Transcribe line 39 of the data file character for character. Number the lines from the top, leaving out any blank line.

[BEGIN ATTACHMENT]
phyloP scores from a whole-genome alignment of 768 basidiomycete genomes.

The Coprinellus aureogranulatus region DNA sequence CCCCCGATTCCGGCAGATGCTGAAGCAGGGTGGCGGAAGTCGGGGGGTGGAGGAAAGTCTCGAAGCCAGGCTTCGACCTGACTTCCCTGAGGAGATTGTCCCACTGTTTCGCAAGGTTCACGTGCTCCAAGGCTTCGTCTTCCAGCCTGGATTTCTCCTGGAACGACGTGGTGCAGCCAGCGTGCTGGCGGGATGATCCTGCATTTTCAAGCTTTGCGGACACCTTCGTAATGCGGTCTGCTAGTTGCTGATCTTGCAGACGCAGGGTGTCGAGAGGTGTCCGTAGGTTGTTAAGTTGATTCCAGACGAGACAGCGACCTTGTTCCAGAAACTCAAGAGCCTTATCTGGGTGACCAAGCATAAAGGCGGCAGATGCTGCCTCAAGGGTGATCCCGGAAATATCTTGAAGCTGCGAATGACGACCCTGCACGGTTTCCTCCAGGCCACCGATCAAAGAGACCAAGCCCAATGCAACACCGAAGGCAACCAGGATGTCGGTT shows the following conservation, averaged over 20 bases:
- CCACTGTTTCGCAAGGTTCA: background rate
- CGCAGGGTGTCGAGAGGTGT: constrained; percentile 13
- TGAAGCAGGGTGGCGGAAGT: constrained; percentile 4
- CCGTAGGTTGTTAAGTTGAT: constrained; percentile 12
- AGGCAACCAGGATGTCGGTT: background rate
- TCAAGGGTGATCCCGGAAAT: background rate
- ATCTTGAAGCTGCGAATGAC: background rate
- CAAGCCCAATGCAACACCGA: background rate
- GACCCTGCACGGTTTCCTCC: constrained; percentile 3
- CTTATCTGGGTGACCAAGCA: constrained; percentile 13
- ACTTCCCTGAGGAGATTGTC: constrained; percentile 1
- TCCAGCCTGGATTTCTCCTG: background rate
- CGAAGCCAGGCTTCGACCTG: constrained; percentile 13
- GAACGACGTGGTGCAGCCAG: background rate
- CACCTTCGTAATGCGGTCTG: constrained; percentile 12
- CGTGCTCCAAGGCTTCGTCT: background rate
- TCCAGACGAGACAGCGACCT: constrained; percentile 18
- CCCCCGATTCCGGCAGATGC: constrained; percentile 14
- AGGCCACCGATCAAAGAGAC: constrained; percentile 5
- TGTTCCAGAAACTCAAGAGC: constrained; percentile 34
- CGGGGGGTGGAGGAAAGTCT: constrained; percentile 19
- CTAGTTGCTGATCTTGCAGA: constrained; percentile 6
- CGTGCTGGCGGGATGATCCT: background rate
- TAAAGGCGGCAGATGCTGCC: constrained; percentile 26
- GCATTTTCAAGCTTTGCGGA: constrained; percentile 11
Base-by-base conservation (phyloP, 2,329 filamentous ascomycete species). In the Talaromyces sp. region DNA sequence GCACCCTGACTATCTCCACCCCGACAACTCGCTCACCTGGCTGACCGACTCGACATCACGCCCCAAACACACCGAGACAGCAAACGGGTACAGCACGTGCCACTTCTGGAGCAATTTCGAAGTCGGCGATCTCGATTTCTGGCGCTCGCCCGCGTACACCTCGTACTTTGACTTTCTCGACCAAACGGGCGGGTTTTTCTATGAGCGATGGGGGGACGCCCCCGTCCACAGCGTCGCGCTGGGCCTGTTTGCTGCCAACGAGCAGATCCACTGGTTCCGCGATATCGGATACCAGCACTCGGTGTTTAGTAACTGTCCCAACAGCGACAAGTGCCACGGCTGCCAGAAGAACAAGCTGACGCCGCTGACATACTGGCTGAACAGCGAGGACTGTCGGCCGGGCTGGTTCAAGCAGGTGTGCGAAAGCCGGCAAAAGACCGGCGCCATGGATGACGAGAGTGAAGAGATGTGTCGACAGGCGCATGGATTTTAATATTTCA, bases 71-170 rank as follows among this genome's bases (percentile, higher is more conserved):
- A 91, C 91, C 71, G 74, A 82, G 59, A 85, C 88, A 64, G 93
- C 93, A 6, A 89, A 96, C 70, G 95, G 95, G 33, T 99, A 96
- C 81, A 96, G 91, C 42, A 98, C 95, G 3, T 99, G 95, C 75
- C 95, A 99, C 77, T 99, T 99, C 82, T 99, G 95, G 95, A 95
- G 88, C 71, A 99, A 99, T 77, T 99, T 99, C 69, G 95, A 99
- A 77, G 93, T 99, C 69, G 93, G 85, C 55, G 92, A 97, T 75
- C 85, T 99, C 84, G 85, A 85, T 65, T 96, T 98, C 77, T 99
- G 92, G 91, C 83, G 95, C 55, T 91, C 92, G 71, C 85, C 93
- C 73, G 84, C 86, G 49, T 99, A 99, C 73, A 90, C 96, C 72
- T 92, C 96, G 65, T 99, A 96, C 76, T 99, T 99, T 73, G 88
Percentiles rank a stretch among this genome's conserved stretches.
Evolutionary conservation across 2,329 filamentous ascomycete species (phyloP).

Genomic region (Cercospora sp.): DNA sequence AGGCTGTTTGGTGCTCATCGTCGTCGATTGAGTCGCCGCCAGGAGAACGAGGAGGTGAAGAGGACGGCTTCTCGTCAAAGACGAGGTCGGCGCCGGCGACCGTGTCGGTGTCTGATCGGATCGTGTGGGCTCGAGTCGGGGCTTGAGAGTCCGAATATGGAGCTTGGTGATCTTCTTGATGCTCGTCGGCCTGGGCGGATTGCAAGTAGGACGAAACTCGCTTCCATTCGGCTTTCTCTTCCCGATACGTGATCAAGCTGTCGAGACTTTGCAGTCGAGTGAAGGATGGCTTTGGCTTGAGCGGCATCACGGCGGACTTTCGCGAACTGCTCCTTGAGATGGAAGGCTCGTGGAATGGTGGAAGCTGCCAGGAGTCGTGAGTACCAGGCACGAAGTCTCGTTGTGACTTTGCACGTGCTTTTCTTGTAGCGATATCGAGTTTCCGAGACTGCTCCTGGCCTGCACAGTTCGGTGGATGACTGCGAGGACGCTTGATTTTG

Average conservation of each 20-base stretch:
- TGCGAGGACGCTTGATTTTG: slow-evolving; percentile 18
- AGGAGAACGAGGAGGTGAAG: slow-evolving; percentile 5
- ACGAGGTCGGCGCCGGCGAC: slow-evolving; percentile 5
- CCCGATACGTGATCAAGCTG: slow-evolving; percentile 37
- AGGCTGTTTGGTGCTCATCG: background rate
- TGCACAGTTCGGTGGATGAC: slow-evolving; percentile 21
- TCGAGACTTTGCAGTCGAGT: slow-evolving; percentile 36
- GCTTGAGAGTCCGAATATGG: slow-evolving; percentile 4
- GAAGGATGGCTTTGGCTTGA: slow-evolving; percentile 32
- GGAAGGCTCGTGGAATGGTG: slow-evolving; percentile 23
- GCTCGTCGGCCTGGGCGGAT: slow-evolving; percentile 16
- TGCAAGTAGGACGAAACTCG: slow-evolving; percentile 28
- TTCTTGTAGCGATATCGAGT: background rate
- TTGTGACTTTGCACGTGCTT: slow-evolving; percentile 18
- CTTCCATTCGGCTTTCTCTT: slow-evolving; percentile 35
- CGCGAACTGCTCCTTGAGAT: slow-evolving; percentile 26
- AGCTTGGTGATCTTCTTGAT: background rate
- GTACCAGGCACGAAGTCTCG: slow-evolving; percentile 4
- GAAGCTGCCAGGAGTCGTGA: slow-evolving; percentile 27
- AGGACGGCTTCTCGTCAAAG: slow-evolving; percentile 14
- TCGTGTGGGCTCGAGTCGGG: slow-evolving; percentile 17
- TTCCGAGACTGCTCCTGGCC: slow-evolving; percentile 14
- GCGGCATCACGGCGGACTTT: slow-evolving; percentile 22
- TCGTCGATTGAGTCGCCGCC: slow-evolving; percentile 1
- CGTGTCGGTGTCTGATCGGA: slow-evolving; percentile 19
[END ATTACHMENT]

Percentiles rank a stretch among this genome's conserved stretches.